'Faith is not a building,' B.C. health officials say after weekend church gathering
Langley RCMP received a complaint from the public about a gathering at Riverside Calvary Chapel in North Langley Sunday morning. (CTV)
VANCOUVER -- The "vast majority" of faith leaders in B.C. are co-operating with the government's efforts to limit the spread of COVID-19, health officials said after a weekend that saw one church fined for holding an in-person service.
Authorities said they received a public complaint about a gathering at Riverside Calvary Chapel in North Langley on Sunday morning. Cpl. Holly Largy said officers asked congregants to leave, but they refused.
"We can't remove people," Largy told CTV News on Sunday. "We gave them the opportunity to disperse. They refused, so they were issued a violation ticket."
At her Monday coronavirus briefing, provincial health officer Dr. Bonnie Henry acknowledged there are some people of faith creating "some consternation" around her latest order barring in-person church gatherings, but said most are complying and opting to hold virtual services.
"Faith is not a building," Henry said. "It's not about Sunday mornings, but it's about every day, and how we connect with each other and how we support each other. It's not about rights."
She also once again asked British Columbians to follow the province's tough-but-temporary restrictions, which were given added urgency after 46 people died from COVID-19 over the weekend – making it B.C.'s deadliest weekend of the pandemic.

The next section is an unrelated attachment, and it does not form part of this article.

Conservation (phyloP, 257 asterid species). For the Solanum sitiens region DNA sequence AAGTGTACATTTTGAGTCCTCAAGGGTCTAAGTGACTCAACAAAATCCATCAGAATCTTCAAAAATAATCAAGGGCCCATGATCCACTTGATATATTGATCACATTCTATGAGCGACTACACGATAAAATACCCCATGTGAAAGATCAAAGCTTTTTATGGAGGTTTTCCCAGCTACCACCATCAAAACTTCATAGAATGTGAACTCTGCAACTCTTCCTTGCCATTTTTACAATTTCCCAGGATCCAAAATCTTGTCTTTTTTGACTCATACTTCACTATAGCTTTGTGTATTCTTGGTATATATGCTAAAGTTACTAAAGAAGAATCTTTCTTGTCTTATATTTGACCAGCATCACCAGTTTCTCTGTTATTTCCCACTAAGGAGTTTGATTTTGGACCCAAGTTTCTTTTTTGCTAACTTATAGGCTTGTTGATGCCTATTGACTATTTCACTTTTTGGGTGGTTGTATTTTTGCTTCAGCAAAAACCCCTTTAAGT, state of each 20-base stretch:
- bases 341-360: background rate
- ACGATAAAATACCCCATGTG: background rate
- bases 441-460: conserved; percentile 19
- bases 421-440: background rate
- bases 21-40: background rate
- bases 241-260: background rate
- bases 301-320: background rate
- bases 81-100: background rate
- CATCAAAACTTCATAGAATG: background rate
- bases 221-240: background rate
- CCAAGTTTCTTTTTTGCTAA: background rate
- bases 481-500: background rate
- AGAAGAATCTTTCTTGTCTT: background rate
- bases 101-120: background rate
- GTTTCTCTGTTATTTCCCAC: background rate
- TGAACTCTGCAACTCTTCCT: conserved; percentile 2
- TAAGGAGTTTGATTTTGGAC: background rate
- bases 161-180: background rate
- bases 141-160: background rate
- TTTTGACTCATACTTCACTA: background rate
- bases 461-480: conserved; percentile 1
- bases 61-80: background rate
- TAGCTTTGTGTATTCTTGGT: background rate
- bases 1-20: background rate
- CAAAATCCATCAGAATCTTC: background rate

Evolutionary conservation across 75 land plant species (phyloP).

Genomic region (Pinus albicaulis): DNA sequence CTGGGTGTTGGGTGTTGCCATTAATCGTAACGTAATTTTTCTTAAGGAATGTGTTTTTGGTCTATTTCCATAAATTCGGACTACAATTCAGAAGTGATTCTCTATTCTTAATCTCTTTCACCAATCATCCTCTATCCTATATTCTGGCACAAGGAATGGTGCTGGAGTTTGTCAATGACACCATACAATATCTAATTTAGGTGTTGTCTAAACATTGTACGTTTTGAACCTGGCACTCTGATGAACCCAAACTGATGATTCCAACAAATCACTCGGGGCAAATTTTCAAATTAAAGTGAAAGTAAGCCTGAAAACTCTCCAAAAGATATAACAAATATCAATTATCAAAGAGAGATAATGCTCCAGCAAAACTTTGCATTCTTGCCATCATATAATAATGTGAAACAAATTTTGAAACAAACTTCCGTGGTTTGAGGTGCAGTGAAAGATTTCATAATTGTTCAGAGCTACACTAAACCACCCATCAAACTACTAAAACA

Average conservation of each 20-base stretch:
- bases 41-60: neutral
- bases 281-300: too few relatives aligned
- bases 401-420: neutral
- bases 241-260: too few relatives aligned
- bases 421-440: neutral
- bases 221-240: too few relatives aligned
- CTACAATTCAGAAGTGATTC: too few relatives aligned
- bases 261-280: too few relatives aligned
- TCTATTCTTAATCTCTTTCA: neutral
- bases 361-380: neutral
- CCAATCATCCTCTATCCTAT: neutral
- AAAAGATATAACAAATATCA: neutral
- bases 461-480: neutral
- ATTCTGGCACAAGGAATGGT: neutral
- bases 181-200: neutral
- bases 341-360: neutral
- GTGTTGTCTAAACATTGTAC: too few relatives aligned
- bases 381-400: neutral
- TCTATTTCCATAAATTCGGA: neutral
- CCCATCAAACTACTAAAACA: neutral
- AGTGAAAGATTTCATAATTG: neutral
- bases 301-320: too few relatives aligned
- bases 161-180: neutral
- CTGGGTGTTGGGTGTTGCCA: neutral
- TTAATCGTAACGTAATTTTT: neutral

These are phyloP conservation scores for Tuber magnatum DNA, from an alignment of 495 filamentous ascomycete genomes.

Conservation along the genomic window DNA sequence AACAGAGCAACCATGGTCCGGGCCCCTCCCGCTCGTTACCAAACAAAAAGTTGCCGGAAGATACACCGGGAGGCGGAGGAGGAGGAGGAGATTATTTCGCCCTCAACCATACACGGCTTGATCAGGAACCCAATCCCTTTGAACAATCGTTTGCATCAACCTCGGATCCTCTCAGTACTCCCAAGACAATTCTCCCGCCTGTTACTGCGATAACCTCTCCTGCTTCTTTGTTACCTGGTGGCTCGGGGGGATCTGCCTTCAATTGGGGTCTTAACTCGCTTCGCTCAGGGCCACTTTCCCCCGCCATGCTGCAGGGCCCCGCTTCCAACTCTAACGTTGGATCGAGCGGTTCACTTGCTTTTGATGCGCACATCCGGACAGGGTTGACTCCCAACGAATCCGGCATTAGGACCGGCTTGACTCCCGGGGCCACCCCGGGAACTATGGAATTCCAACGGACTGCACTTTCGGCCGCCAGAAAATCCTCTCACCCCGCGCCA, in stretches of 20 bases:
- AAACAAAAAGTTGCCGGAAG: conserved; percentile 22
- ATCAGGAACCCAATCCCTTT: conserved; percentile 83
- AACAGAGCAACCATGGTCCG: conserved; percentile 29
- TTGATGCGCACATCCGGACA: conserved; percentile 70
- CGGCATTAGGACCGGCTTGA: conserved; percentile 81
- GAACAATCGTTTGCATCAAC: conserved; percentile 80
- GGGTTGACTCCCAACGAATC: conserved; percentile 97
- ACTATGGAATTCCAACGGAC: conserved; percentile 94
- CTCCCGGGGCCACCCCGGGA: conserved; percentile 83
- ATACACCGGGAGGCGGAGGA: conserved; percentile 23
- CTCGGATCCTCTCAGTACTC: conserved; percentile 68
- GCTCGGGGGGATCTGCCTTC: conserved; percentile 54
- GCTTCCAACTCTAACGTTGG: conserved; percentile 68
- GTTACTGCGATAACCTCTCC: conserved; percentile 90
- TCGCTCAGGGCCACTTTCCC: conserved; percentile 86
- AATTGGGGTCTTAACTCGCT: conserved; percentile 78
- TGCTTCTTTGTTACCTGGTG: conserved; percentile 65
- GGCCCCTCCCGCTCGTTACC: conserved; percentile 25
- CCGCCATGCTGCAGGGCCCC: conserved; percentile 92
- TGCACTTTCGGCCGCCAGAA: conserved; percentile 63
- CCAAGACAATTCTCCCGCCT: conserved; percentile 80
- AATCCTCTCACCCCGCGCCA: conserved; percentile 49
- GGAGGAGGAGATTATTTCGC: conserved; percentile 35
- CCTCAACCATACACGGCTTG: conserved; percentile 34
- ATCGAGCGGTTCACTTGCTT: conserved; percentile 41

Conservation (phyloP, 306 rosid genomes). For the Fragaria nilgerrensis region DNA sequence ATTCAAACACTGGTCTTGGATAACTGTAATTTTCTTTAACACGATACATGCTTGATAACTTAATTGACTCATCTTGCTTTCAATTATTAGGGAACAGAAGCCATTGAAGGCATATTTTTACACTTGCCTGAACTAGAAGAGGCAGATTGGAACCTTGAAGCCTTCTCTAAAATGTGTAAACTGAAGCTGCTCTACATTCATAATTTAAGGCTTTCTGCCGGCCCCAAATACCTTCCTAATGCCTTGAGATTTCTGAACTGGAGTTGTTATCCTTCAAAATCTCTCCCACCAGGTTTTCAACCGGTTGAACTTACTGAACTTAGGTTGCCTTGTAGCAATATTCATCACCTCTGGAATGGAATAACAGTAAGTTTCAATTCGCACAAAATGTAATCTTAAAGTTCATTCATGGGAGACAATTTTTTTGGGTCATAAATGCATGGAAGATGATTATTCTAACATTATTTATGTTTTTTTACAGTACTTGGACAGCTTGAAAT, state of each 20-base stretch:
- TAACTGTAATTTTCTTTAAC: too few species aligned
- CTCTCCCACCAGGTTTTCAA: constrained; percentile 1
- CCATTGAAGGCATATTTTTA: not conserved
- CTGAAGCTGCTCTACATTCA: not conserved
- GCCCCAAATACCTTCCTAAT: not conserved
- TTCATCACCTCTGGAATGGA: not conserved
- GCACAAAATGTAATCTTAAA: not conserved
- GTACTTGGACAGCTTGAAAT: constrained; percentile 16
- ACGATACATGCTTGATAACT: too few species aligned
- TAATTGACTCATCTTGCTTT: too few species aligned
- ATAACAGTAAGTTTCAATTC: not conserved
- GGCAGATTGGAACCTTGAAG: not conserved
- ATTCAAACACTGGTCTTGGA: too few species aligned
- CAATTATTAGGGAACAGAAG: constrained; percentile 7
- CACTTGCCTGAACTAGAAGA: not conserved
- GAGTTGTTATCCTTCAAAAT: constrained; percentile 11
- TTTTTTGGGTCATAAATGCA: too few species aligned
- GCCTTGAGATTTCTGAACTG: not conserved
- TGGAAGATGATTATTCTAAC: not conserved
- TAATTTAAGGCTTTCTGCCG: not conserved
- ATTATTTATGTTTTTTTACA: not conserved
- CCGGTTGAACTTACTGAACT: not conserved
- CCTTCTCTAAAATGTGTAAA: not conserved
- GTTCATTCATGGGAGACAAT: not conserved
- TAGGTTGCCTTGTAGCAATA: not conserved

Henry noted that seniors are the most likely to suffer the consequences of irresponsible behaviour.
"These people have faces, have names, have stories, have families," she said.
"If you are thinking that it might be OK to bend the rules, please remember that this virus takes lives."
Langley RCMP said officers attended the first of three planned services at Riverside Calvary Chapel on Sunday, and returned for the second and found no in-person gathering taking place. Authorities were not called back for the third.
One church member, Brent Alan Mills, told CTV News he never saw RCMP asking people to leave when he attended on Sunday, only a bylaw officer who came in as the service was starting.
"He spoke to the pastor but the pastor is not going to tell anybody to leave," said Mills, who estimated about 10 people were inside at the time.
He suggested the public health order asking people to attend church services remotely until Dec. 7 violates members' Charter rights.
"As a Christian you want to go and hear the word of God taught," he said. "We do live in a free country."